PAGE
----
CR Talk - The myth of the ethical consumer

A RECENT report from Kano, Nigeria shows how a leather tannery has been supplying products to some of the largest retailers for years. At the tannery, workers dip animal hide into vats of chemicals wearing plastic bags as aprons. It is not clear if any health and safety or environmental standards were adopted.

The impact of the tanning industry is multi-fold. National Geographic did an in-depth study in Kanpur, India where leather tanneries are ubiquitous. Tanneries have been severely criticised for polluting water supplies with heavy metals like chromium, a hardening agent in leather production. Improperly handled, chromium is said to be linked to lung cancer, liver failure, kidney damage, and premature dementia. Similarly, in Kentucky, United States, residents living near a leather tannery were found to have incidence of leukaemia five times above the national average in a study by the US Centres for Disease Control and Prevention.

Leather tanneries such as these are at the back end of the global supply chain of the largest fashion brands and retailers of clothes, furniture and other lifestyle products.

The consumer only sees the brand and not the input.

Most of us are vaguely aware that products and services that we buy in retail stores have a wide and meandering supply chain. The above example is another case of "out of sight, out of mind". Similar opaque supply chains abound in industries ranging from agriculture, electronics, textiles and all manner of manufacturing.

There is now a prevailing myth that the ethical consumer will be able to drive change for good in all industries. Such a theory holds that consumers, through their purchasing decisions, oblige corporations to produce the goods they require in the largest quantities at the lowest possible price which at the same time, is ethically sourced and made.

What is scary is how the CR (corporate responsibility) movement uses consumer power in an all-or-nothing manner.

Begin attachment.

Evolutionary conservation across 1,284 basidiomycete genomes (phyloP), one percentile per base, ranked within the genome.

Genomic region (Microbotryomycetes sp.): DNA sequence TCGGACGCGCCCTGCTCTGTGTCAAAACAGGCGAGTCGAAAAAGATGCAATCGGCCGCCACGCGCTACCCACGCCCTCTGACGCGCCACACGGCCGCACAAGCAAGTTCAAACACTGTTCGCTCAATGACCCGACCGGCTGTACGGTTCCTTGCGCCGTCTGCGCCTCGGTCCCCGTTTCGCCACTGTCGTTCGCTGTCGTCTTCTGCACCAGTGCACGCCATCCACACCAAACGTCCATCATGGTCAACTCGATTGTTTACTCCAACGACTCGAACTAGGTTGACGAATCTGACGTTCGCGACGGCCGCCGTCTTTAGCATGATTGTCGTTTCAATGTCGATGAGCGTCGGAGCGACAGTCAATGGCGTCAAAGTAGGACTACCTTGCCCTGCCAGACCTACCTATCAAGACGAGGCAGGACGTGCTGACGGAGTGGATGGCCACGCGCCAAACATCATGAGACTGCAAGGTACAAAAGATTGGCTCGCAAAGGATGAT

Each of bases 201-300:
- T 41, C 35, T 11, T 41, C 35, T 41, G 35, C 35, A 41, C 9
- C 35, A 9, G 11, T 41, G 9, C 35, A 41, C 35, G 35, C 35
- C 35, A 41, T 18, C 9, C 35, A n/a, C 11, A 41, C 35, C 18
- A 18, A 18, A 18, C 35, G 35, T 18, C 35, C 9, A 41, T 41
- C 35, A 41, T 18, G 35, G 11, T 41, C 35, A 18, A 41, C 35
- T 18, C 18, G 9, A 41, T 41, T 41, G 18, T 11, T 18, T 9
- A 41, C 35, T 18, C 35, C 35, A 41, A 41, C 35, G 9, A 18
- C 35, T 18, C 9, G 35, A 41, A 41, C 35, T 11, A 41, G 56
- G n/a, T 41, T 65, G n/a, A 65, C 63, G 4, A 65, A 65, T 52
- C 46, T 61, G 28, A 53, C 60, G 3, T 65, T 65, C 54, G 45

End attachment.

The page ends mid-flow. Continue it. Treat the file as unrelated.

As well as making claims about the efficiency of supplies and demands, such an idea subscribes to the idea that consumer needs drive the market. The argument is to simply let the marketplace decide what is right. Corporate behaviour is thus believed to be no more than a reflection of popular will, expressed via individual and group purchase decisions.

This perspective is too simplistic and also places the burden of power in the hands of consumers. The power argument perpetuates the notion that consumers are not only aware but are also strategic about their purchasing decisions. At some level, this is true. Consumers have become more savvy and aware of their decisions, aided largely by information and ideas available online, particularly via social media.

The notion, which can be called a "marketplace of ideas", finds its classic expression in John Stuart Mill's On Liberty. Mill argues that the most effective way to achieve truth is to allow competing ideas and theories to struggle in the court of public opinion. The CR movement basically tells companies to be responsible because consumers will reward you. Consumers will vote through their wallets.

Such a broad perspective is however misleading and downright dangerous. There is no "equality" in consumer votes. Consumer wallets may gravitate towards ethical consumerism but the reality is that ethical buying is a relative thing. Consumer interests tend to be topical and dependent on popular culture. So, going down the supermarket supply chain, Kiko the "cute" dolphin is an easier target to save under the label of "sustainable fishing". Try then to tell a moneyed consumer that the branded handbag that they fancy was made by exploiting child labour in leather tanneries in Third World countries. There are no cute and furry stories to tell here about a vast and almost hidden supply chain.